Danny Rolling, popularly known as the Gainesville Ripper, killed five university students in August 1990. Spaced over three days, the murders also coincided with a robbery in nearby Ocala.
Rolling, who was absconding after attempting to murder his father by shooting him i the face, had set up a campsite in the woods near campus that was discovered in connection to the robbery and later connected to the murder investigation. Authorities then took a closer look at the evidence, or in this case, a closer listen.
Rolling had left behind a cassette tape—and was apparently a bit of a singer-songwriter.
“You’re a killer, a drifter gone insane… You’re a rebel no one can tame,” sang Rolling in a song titled ”Mystery Rider,” which can be heard on “Mark of a Killer,” premiering Jan. 20 at 7/6c.
Referred to in court documents as “tape recordings to his family,” these audio diaries contained apologies and love for his mother, father and brother, and eleven songs about heartbreak and outlaws.
Rolling, who recorded the songs on August 4, 1990, days before murdering the five students, was on the run after he had attempted to kill his father, a retired police officer, a few months before.
While he had started recording the tape in Sarasota, he completed it in Gainesville mere hours before he killed his first victim on August 23, 1990, according to the Orlando Sentinel.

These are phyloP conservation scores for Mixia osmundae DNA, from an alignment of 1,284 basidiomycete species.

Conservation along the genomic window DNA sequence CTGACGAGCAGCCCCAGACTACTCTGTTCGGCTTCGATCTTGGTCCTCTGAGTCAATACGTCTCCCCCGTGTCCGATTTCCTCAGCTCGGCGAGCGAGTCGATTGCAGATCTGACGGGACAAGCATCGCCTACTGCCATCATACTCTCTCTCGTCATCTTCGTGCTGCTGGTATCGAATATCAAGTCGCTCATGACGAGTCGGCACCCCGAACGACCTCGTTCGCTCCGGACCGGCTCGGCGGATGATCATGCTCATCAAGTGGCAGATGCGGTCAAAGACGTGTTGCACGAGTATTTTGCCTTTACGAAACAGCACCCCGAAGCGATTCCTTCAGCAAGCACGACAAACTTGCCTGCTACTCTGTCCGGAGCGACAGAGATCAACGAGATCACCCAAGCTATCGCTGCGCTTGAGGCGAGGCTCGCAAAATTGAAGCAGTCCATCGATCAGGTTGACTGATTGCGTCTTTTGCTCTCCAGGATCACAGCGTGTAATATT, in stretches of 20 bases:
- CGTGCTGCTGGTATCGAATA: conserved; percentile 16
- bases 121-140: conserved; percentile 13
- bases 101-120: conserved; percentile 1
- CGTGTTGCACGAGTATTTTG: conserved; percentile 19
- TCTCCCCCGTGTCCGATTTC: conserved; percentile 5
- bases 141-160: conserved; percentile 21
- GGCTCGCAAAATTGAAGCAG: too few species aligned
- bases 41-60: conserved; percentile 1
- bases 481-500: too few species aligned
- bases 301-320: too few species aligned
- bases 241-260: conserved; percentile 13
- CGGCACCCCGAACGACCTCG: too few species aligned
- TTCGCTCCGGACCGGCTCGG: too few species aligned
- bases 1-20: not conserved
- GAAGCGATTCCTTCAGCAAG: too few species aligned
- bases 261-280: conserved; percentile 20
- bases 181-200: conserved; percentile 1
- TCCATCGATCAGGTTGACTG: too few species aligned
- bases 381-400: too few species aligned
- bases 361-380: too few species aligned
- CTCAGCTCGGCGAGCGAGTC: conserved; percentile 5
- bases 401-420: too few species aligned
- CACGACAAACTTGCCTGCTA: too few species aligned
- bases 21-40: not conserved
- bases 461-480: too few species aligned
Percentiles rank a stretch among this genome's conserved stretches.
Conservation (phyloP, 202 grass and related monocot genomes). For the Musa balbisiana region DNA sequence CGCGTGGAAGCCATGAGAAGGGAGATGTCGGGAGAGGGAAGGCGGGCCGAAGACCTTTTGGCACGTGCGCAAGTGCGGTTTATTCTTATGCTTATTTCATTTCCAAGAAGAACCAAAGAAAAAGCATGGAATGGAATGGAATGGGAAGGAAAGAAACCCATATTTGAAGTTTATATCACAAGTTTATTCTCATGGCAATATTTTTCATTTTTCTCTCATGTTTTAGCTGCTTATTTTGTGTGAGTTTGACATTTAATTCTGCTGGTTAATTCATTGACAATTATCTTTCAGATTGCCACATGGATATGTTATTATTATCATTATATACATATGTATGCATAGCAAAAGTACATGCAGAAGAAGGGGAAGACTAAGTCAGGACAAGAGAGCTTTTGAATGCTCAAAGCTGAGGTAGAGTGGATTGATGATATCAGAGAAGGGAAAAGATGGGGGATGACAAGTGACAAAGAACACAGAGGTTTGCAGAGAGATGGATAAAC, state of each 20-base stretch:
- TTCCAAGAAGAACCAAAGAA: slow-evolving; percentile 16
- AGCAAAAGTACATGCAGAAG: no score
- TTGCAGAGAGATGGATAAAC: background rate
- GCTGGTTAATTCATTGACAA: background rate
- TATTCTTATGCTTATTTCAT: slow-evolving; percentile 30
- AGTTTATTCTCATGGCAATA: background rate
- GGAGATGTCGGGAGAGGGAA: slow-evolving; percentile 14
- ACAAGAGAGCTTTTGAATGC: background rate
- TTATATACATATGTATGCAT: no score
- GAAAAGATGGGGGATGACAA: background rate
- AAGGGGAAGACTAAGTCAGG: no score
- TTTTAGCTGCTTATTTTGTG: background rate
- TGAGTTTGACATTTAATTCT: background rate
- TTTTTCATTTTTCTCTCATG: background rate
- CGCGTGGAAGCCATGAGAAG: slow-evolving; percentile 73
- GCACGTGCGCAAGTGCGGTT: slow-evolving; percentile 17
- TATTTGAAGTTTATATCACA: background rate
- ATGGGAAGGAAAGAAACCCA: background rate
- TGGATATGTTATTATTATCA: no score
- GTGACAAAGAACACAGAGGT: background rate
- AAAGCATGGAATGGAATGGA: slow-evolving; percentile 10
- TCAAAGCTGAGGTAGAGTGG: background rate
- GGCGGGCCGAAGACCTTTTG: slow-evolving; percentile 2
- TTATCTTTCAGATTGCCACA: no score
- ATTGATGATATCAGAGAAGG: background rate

The tape, which is 58 minutes long, was played during the trial because prosecutor Rod Smith wanted to show how Rolling had premeditated the murders.
Rolling’s recordings are available for sale for a pretty penny on unauthorized websites that claim to sell the soundtrack with songs titled “Hurt Me More Than I Love You” and “Broken Hearts.”
The song “Broken Hearts” includes the disturbing lyric “little girls are not all sugar and spice,” according to The Orlando Sentinel.
“You just pushed me away at a young age, Pop… I wanted to make you proud of me,” sang Rolling, addressing his father, who allegedly abused him, directly on tape, according to the Orlando Sentinel. “I let you down. I'm sorry for that. Well, I'm gonna sign off for a little bit. I got something I gotta do. I love ya. Bye.''
Country music was something Rolling had in common with ex-girlfriend Bunny Mills, who was a country singer and music producer. The two met in 1988, according to court documents. At the trial, Mills testified that Rolling did not seek therapy because he was afraid his father would find out what he would say, according to United Press International.
Crime scenes are complex even in their chaos. “Mark of a Killer” examines the “marks” of serial killers from the ages on Oxygen, Sundays, 7/6c.
[Photo: Gainesville Police Department]
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